what we can define.

  Rossen: I wanted to ask you, having dealt with appearance lately,
          the main thing we see on the web is speaking to why this
          came about. We have a closed and not perfect controls
          model in all native controls.
  Rossen: The way people could tap into the controls and try to
          restyle a button or something. I don't now if you're
          proposing to tone it down or to take it to the next step
          which is formalize it further. If we're deigning a
          controls model, there's enough from a component model, we
          should try to align with those in the future.
  Florian: Should I reply, or let dbaron go?
  dbaron: Go ahead.
  Florian: My intent is not to try and provide everything that could
           be used to style anything. There are quite a few values
           on the webkit side that correspond to pseudo elements
           where the appearance isn't standard but people might try
           and get the search icon to appear in places where you
           can't search.
  Florian: In general I'm trying to tone down the property. However,
           there are a handful of values for simple controls, but
           are very useful to have. Button is a good example of that.
           I don't think we should try and add complex form control
           control where you want to get the behavior. The
           way I've spec'ed it, you don't change the behavior.
  Florian: Styling something as a button doesn't make it acquire
           the state pseudo classes that only a button has. And as
           soon as you get to complex controls, composed of different
           sub-elements, that is a different story. For that you
           should use web components or something. I'm trying
           to make this exclusively about appearance.
  <fantasai> florian++
  <fantasai> http://dev.w3.org/csswg/css-ui-4/#appearance-switching
  <fantasai> appearance: auto | none | button

  <tantek> I think 'appearance' should be relegated to a UA-only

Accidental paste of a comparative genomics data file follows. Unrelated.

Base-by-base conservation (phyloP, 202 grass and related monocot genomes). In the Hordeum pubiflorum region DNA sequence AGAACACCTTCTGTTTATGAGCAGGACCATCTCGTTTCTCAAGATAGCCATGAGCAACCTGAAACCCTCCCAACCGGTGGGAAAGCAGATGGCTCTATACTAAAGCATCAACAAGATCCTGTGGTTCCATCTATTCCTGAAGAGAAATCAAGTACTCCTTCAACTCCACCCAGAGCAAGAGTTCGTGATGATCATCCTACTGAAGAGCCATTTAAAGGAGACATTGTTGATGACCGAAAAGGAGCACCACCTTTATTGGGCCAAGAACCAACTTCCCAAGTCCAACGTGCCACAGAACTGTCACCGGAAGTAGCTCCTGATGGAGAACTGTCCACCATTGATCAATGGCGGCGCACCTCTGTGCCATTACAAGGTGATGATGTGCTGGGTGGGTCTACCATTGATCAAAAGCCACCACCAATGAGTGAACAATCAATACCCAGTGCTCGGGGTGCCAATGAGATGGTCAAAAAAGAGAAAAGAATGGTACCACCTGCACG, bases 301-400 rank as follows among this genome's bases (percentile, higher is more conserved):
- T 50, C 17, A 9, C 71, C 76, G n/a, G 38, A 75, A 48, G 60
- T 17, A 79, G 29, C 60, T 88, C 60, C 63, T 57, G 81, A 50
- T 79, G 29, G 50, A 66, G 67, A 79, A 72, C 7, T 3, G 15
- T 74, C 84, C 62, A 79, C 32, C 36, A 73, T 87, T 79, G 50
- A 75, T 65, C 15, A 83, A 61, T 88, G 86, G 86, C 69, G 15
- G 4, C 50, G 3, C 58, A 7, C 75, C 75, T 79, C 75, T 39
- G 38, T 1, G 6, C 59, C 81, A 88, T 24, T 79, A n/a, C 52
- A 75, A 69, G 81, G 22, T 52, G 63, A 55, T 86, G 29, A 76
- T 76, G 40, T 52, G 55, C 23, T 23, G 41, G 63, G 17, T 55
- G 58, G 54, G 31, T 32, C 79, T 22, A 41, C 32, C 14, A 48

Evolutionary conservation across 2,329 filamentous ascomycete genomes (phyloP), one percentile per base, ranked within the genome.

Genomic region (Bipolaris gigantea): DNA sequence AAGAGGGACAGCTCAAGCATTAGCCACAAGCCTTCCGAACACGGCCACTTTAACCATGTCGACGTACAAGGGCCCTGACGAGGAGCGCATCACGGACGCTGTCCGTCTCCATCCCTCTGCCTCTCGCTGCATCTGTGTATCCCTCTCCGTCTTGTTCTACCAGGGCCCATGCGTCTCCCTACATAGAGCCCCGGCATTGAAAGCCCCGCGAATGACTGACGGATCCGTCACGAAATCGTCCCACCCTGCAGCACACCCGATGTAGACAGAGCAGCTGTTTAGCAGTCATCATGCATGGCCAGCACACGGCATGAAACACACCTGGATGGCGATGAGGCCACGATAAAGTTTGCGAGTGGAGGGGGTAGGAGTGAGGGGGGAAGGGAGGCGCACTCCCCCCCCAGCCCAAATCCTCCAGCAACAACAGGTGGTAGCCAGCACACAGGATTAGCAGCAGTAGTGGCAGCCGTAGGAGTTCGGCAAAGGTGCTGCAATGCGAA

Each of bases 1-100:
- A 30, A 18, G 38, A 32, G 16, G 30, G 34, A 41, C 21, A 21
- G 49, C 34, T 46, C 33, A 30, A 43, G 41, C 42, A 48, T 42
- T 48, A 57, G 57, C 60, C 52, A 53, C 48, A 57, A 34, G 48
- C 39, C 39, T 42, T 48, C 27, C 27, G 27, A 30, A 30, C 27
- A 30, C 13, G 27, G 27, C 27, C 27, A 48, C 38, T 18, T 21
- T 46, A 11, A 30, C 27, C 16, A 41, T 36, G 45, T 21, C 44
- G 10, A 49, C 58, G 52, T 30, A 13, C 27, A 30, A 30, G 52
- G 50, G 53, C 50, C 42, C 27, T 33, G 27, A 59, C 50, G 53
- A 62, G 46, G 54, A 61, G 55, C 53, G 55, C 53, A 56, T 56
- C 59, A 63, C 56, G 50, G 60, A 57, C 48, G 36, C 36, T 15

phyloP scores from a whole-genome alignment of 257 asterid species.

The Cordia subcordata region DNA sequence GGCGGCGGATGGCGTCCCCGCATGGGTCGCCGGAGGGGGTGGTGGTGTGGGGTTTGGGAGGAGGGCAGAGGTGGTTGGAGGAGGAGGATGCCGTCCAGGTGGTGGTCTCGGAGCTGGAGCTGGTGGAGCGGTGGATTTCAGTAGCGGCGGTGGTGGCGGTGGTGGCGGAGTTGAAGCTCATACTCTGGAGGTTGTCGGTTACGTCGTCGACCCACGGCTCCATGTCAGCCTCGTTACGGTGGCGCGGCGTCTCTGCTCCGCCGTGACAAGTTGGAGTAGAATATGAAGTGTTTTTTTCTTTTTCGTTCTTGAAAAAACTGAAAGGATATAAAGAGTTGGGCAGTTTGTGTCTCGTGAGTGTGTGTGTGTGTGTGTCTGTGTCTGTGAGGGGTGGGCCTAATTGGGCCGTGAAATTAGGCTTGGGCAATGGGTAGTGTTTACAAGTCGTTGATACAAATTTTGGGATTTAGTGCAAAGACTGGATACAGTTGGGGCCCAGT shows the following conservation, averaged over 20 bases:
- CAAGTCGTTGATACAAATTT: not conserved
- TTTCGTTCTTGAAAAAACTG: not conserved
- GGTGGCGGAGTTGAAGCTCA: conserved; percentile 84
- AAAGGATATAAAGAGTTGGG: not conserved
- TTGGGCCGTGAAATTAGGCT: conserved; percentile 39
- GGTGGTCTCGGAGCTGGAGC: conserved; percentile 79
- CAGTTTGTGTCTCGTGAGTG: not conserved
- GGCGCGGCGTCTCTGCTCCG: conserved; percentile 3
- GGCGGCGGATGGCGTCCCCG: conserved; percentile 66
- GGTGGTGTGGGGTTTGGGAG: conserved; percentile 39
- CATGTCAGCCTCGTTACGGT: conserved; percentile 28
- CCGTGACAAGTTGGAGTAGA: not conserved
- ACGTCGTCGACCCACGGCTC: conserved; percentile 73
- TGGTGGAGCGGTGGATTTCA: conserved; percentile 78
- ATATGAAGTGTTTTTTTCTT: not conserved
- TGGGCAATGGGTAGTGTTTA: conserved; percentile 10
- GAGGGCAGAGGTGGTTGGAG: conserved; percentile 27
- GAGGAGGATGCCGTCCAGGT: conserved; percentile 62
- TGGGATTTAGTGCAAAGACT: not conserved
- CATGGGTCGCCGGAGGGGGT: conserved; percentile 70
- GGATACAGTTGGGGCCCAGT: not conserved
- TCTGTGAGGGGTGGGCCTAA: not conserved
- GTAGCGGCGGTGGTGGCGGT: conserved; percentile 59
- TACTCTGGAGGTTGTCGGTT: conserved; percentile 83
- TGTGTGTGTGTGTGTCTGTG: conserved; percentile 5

property. Not for authors nor users.
  <fantasai> auto UAs may render form controls using native controls
             of the host operating system or with a look and feel
             not otherwise expressible in CSS.
  <fantasai> </q>

  dbaron: I'm not a big fan of auto being a complex list of things
          you expect UAs to implement, especially when those can be
          a list of CSS values.
  Florian: I think they cannot be. The actually long list is very
           different between browsers. There are a few base values,
           but most are not the same and will only be useful in a UA
           style sheet.
  dbaron: I guess I need to look at the conformance requirements for
          auto closely. I'm concerned about doing a lot of work that
          doesn't address use cases.
  Florian: That wasn't the intent. Auto means do the right think
           based on what the host language says for that element.
  hober: You use 'auto' because you need to be able to override
  dbaron: One other point about things like buttons, appearance
          implies state changes in relation to things like hover. If
          you say appearance button you get different styles.
  Florian: I think that's okay. :hover and :active are states that
           exist for any element, so they apply to the auto
           appearance as well. But if you have something like a
           checkbox appearance and apply it to a <div>, the <div>
           doesn't gain the ability to be checked. Active and hover
           are fine, but things don't acquire new states if you
           style them with a different appearance.

  tantek: Given the experience with appearance, the same comment
          about user-select doesn't apply. The effects we were
          trying to do are complex enough that there wasn't a simple
          declarative solution. I don't think this property at this
          point should be recommendation for authors. I know there
          is some legacy that in worth investigating.
  <bradk> Toggling is useful.
  tantek: I don't think we should put 'button'. I don't think we
          should have something there that you can use this for. I